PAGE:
Worthy Christian News » Christian Persecution » Christian Persecution - Asia » Afghanistan » Security in Afghanistan Is Deteriorating, Aid Groups Say
by Joseph DeCaro, Worthy News International Correspondent
KABUL, Afghanistan (Worthy News)-- Despite an increase in US troops, Afghanistan is becoming more dangerous, according to humanitarian groups operating there.
As NATO forces shift south to battle the Taliban, the Taliban shifts north into regions of Afghanistan that were once considered safe to travel; an attack on an unarmed Western medical team in that part of the country in August killed 10 people: it was one the worst massacres of aid workers in Afghanistan.
"The humanitarian space is shrinking day by day," said Abdul Kebar, a CARE official in Afghanistan.
With the exception of only one province, the Taliban has compromised security for the entire country; the Afghan N.G.O. Safety Office said Afghanistan is more dangerous today than it was a nearly decade ago.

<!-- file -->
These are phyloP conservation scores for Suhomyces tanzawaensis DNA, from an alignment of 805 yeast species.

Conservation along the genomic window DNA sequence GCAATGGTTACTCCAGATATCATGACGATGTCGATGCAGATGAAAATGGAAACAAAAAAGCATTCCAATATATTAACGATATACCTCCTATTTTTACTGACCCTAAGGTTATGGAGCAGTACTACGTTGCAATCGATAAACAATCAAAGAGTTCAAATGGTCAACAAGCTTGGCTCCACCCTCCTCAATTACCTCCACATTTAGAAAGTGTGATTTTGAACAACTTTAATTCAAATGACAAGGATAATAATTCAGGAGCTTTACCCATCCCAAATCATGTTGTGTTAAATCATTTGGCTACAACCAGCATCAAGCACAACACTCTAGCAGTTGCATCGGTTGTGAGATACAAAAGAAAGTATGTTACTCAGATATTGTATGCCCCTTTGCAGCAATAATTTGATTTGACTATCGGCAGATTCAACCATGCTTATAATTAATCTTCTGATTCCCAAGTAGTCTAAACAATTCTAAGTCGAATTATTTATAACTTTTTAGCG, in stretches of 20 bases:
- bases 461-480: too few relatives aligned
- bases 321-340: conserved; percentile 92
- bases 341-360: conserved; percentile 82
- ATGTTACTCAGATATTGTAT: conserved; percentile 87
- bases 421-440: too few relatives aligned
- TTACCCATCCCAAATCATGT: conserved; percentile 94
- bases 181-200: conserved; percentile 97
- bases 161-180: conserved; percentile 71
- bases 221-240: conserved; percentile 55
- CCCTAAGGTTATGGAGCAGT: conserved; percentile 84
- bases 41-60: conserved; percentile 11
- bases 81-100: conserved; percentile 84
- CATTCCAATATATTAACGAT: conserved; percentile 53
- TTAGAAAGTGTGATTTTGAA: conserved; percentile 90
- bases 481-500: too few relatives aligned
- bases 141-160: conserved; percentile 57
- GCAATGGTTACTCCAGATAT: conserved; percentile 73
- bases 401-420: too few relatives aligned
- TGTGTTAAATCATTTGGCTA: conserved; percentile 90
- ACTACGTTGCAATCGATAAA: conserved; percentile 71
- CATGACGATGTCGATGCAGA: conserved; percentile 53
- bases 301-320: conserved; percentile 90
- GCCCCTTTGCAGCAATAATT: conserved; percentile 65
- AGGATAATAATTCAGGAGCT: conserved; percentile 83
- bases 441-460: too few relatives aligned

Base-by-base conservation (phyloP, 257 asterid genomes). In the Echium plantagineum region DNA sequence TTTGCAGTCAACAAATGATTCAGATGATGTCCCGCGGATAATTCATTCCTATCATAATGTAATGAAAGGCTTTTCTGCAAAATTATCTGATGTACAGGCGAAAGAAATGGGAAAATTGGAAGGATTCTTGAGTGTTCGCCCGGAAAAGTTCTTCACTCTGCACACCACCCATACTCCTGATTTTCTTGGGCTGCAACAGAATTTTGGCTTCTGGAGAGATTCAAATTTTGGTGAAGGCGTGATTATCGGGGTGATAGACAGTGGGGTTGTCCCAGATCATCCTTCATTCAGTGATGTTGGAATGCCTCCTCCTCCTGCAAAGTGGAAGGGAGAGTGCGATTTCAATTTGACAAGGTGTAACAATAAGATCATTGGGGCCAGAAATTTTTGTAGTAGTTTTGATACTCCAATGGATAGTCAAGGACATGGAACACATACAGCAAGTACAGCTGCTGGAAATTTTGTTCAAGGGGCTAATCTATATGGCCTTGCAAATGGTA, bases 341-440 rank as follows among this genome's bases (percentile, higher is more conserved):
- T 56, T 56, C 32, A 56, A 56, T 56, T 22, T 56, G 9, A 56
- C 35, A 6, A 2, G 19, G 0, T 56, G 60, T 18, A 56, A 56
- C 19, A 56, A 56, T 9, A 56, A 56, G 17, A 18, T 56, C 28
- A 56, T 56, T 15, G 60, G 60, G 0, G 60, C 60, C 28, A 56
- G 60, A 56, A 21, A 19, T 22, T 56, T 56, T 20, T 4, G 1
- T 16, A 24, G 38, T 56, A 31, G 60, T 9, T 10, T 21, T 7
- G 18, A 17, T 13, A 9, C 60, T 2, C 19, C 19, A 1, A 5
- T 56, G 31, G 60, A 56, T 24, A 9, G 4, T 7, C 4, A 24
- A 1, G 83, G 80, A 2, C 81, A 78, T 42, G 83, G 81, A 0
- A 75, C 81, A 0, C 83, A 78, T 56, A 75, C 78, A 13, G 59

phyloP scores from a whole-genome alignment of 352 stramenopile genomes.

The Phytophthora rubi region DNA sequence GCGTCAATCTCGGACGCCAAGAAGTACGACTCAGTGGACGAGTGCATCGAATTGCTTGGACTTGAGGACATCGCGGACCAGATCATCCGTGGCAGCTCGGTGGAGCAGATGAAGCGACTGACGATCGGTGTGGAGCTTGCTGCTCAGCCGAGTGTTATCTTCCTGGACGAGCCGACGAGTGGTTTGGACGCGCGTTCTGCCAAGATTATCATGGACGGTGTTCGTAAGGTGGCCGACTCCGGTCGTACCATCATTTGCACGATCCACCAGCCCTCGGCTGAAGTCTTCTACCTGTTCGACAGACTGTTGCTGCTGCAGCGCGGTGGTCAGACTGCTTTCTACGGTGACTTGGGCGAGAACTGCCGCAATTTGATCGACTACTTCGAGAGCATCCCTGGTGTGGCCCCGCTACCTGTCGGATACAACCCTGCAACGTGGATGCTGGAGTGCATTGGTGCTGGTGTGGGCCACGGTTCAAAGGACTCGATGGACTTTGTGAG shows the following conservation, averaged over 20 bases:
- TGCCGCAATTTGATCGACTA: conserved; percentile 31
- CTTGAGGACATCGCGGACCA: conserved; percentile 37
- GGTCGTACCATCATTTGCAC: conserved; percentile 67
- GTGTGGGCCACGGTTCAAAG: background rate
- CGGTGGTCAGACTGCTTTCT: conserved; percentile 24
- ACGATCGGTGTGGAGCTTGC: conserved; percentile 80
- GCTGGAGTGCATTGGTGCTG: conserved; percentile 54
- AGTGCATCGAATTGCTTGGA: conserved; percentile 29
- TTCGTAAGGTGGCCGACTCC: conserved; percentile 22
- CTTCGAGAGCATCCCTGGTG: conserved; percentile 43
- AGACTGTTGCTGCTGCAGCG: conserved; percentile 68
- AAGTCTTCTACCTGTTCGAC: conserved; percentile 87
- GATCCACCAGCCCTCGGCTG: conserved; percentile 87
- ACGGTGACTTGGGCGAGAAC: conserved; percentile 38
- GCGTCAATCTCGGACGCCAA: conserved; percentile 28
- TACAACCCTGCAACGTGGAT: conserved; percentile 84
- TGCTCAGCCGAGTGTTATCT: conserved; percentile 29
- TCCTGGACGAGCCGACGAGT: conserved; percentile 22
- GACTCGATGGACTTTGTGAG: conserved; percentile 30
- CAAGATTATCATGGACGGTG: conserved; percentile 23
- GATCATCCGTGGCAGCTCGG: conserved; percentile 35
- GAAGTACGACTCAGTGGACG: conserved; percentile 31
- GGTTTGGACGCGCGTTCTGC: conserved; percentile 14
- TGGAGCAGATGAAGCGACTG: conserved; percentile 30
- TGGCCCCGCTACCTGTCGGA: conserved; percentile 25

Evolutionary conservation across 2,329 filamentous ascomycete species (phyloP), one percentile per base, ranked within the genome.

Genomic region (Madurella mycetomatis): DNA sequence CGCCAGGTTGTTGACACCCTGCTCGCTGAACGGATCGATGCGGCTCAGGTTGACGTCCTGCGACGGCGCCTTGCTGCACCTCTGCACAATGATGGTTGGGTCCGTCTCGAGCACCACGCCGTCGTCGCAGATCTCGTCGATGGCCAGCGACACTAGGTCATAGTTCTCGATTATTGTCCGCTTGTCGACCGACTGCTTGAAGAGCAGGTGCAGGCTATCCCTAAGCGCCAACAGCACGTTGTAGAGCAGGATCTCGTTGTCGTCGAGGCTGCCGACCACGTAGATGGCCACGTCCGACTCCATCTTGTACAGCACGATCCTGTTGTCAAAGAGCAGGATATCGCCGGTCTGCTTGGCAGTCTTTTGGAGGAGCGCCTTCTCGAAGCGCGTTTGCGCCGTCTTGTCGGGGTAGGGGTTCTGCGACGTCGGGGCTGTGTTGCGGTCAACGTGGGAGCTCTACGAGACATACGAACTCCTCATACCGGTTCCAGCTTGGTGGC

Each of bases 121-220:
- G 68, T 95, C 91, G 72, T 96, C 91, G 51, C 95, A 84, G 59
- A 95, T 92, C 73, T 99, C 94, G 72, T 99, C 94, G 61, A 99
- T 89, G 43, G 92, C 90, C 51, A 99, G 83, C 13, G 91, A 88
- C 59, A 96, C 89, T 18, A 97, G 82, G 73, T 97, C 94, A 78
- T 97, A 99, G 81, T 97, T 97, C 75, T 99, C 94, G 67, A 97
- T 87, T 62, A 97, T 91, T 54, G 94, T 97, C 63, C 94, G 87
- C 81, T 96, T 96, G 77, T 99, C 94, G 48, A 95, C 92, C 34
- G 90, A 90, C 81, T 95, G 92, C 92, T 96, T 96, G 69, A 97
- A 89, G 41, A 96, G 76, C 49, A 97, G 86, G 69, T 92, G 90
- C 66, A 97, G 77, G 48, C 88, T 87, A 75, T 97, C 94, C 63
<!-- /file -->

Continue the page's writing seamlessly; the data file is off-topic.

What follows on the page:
"We do not support the perspective that this constitutes 'things getting worse before they get better,'" said Nic Lee, director of the Afghan N.G.O. Safety Office, "but rather see it as being consistent with the five-year trend of things just getting worse."
Humanitarian organizations claimed they can still serve Afghans in most provinces, but have restricted their movements, sometimes leaving dangerous areas altogether: they employ native workers, avoid travel by road and operate in secret. As a result, while insurgent attacks have more than doubled since last year, attacks on N.G.O.'s have decreased by 35 percent, said Lee.
CARE has 10 offices in the country to manage its 1,000 employees, but its own international staff members can only safely visit half of them, according to spokeswoman Jennifer Rowell.
Although Oxfam doesn't openly display its sign anywhere in Afghanistan, the Brit-based aid group still finances projects through native Afghan staffers.
"Most N.G.O.'s don't send foreigners to most places any longer," said Ashley Jackson, director of policy and advocacy for Oxfam, which now subcontracts much of its work in the provinces to Afghan aid groups.